The Cyprus Citizenship by Investment Programme does not regularly publish any formal reports on the number or nationality distribution of its applicants, nor about the sums invested, but it does share such information with Parliament at regular intervals, certain parts of which does, from time to time, trickle down to the public.
As reporters in the investment migration industry, we rely on this steady drip of figures – a number here, a figure there – to estimate periodical statistics on the Cyprus CIP. According to the Cyprus News Agency, program officials informed the Cypriot Parliament last week that some 3,300 passports had been issued so far under the program.
The last official figures, reported in April 2017 by the Ministry of Finance, stated that Cyprus had issued some 2,000 passports and raised in excess of EUR 4 billion through the CIP since it began in 2013.
Looking at the arithmetic, the 2,000 passports must, in reality, mean 2,000 main applicants – and not individuals – because EUR 4 billion divided by 2,000 comes to exactly EUR 2 million, which is the minimum investment requirement. If the number 2,000 had included dependents, the total investment should have been far less than EUR 4 billion, as a single investment of EUR 2 million would suffice to qualify a whole family.
Now that it’s been reported to Parliament that a total of 3,300 passports have been issued under the program, we presume this means that 3,300 applications have been approved because if 2,000 main applicants had been approved by April 2017, that must mean that the number of passports issued (including those to dependents) would have been around 6,000 already by last year.
Just to ensure that the reader follows the line of reasoning for this estimate:
a) The number 2,000 reported last April must mean applications rather than passports because the revenue figure reported at the same time corresponded to the minimum investment required.
b) Had the number 2,000 really meant passports and not main applicants, it would imply that the program had only single applicants, which we know not to be the case.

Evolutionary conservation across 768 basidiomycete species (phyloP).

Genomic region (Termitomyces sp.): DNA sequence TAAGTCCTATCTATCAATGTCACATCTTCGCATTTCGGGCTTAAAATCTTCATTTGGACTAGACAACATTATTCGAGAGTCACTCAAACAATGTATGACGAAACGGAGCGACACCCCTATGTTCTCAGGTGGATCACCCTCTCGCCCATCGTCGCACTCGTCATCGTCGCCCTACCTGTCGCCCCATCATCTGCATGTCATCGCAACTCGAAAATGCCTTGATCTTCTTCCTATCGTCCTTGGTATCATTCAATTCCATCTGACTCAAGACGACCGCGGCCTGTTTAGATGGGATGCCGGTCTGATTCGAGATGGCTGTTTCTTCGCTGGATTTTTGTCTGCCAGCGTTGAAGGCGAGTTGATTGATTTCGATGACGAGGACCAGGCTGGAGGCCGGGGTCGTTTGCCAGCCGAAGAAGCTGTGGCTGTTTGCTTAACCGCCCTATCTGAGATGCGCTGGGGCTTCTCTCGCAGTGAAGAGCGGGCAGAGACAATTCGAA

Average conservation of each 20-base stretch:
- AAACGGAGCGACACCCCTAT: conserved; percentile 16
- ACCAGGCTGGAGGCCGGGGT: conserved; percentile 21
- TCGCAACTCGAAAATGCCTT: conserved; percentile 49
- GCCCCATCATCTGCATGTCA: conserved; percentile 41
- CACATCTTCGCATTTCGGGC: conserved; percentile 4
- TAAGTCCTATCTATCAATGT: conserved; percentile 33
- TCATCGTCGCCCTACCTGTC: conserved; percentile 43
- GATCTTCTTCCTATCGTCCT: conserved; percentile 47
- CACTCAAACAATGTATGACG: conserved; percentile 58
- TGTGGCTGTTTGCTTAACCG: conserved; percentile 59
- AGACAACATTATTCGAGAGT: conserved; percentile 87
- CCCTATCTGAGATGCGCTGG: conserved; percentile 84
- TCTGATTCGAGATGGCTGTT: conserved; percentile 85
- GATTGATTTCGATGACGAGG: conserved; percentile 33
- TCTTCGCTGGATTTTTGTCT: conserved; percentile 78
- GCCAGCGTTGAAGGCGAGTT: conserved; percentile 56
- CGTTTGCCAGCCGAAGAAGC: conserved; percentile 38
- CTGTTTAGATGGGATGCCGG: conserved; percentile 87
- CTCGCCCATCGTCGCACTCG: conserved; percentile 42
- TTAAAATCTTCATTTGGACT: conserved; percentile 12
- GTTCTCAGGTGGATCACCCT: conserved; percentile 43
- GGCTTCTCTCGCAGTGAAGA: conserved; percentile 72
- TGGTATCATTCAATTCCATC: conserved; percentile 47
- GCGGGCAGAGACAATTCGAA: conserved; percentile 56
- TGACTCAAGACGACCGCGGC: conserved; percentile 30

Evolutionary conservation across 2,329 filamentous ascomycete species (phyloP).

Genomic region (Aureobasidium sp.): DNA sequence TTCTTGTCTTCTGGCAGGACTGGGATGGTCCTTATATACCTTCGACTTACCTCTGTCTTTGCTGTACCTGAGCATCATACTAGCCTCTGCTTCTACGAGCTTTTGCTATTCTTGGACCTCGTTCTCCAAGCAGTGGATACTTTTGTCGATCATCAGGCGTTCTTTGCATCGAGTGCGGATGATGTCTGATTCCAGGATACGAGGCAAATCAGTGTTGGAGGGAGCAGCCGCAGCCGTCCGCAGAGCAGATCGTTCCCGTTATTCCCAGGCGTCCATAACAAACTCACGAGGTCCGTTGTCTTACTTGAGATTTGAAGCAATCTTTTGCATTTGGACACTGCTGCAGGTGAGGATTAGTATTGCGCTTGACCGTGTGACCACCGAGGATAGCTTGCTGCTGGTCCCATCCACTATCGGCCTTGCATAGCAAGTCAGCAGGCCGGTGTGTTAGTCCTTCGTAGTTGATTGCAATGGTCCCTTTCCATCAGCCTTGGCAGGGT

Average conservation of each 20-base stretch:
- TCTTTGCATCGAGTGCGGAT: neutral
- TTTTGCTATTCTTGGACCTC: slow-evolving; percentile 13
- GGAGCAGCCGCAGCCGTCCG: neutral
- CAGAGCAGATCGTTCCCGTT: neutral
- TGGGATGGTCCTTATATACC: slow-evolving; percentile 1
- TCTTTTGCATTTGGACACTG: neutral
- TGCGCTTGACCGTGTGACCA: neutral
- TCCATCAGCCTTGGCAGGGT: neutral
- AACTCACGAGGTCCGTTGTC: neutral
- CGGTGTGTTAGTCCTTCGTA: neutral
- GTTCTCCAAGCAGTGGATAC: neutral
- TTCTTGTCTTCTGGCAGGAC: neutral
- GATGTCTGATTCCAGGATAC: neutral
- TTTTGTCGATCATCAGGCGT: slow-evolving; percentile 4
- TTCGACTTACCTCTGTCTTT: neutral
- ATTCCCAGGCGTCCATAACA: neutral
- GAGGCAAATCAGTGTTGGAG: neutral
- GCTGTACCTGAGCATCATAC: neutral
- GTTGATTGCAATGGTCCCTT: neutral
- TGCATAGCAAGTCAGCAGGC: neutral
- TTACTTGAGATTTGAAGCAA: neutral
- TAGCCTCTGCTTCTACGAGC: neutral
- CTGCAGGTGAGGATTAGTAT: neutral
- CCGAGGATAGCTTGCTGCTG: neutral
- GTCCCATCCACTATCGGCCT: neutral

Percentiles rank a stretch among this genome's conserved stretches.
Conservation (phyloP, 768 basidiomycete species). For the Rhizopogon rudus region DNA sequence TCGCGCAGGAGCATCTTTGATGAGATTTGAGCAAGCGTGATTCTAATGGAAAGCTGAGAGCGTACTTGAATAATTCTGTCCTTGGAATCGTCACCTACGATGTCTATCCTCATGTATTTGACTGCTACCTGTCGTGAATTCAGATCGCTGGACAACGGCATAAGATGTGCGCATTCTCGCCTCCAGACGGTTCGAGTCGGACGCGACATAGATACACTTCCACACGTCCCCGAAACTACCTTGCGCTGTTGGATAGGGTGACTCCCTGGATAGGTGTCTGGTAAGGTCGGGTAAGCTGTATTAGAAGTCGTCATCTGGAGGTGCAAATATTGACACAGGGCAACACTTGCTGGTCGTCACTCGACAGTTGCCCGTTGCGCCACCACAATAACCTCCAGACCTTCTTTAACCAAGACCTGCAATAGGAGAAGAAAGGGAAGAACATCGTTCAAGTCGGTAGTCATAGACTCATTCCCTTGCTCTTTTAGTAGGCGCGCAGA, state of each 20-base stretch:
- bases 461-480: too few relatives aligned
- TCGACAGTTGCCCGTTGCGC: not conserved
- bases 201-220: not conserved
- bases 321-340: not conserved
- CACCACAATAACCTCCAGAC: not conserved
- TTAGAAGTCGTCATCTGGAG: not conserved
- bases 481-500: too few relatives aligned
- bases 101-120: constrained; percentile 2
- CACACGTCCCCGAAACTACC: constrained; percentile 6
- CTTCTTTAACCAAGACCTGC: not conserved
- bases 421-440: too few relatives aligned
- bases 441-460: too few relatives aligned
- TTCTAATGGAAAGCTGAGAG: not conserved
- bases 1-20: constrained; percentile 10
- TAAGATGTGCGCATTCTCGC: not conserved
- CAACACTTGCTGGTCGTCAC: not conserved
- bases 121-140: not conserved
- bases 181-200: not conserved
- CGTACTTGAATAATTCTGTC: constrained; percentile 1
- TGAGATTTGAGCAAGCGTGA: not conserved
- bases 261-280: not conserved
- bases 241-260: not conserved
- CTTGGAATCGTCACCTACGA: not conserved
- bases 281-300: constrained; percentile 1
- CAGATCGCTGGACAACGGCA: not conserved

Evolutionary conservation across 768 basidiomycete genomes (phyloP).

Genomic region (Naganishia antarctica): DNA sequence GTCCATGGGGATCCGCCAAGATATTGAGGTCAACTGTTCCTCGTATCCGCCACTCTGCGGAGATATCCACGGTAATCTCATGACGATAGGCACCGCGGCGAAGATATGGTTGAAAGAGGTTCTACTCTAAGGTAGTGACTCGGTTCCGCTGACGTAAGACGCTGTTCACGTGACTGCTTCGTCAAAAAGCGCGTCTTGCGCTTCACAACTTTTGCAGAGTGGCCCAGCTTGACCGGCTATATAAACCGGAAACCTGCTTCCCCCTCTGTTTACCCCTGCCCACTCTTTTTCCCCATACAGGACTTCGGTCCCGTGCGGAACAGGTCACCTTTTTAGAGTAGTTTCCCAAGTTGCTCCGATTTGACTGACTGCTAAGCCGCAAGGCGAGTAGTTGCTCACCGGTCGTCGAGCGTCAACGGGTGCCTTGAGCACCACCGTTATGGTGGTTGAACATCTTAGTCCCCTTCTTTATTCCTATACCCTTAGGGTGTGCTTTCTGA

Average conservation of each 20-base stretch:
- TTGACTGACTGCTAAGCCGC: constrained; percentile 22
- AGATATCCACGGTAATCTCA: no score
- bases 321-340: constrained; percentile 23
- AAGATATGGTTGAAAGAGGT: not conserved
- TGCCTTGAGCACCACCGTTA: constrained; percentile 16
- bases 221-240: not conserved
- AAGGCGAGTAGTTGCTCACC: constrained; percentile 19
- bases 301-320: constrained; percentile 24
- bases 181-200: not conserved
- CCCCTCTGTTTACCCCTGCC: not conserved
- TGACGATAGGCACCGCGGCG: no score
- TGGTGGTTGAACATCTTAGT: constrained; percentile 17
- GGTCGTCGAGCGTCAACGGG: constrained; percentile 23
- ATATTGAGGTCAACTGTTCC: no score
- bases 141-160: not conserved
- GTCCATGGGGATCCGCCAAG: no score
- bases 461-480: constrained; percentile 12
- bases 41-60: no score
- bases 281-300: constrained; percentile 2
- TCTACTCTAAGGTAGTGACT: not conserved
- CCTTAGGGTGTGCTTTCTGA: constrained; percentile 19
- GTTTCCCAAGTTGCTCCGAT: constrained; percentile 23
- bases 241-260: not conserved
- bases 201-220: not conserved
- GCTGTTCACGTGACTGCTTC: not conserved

c) Even if the average number of dependents in a Cyprus CIP application was just one (i.e. applicant plus spouse), the total number of passports issued under the program would have been 4,000 by April last year.
d) The number 3,300 reported last week, therefore, also could not possibly represent the number of passports, but must represent the number of applications approved.
With those presumptions, we combine the two official statements and arrive at the following conclusions:
1.Cyprus has approved 1,300 applications under the program since April last year.
2.Total investment under the program since April 2017 has been approximately EUR 2.6 billion (1,300 x EUR 2 million), or about EUR 60 million a week.
3. This brings the total investment through the program since inception to some EUR 6.6 billion.
4. CIP-related investment in 2017 equated to 16% of Cyprus’ 2016 GDP.
5. The Cyprus CIP, therefore, is the most lucrative CIP in history, and also the one that has naturalized the greatest number of investors.
6. The EUR 2.6 billion raised last year also imply that the program saw greater investment than all other CIPs in the world combined.
Please be advised that these figures are estimates based on ad-hoc statements in Parliament and that any of the presumptions may rest on flawed information. Should any of our Grecophone readers have information to the contrary, we invite your input.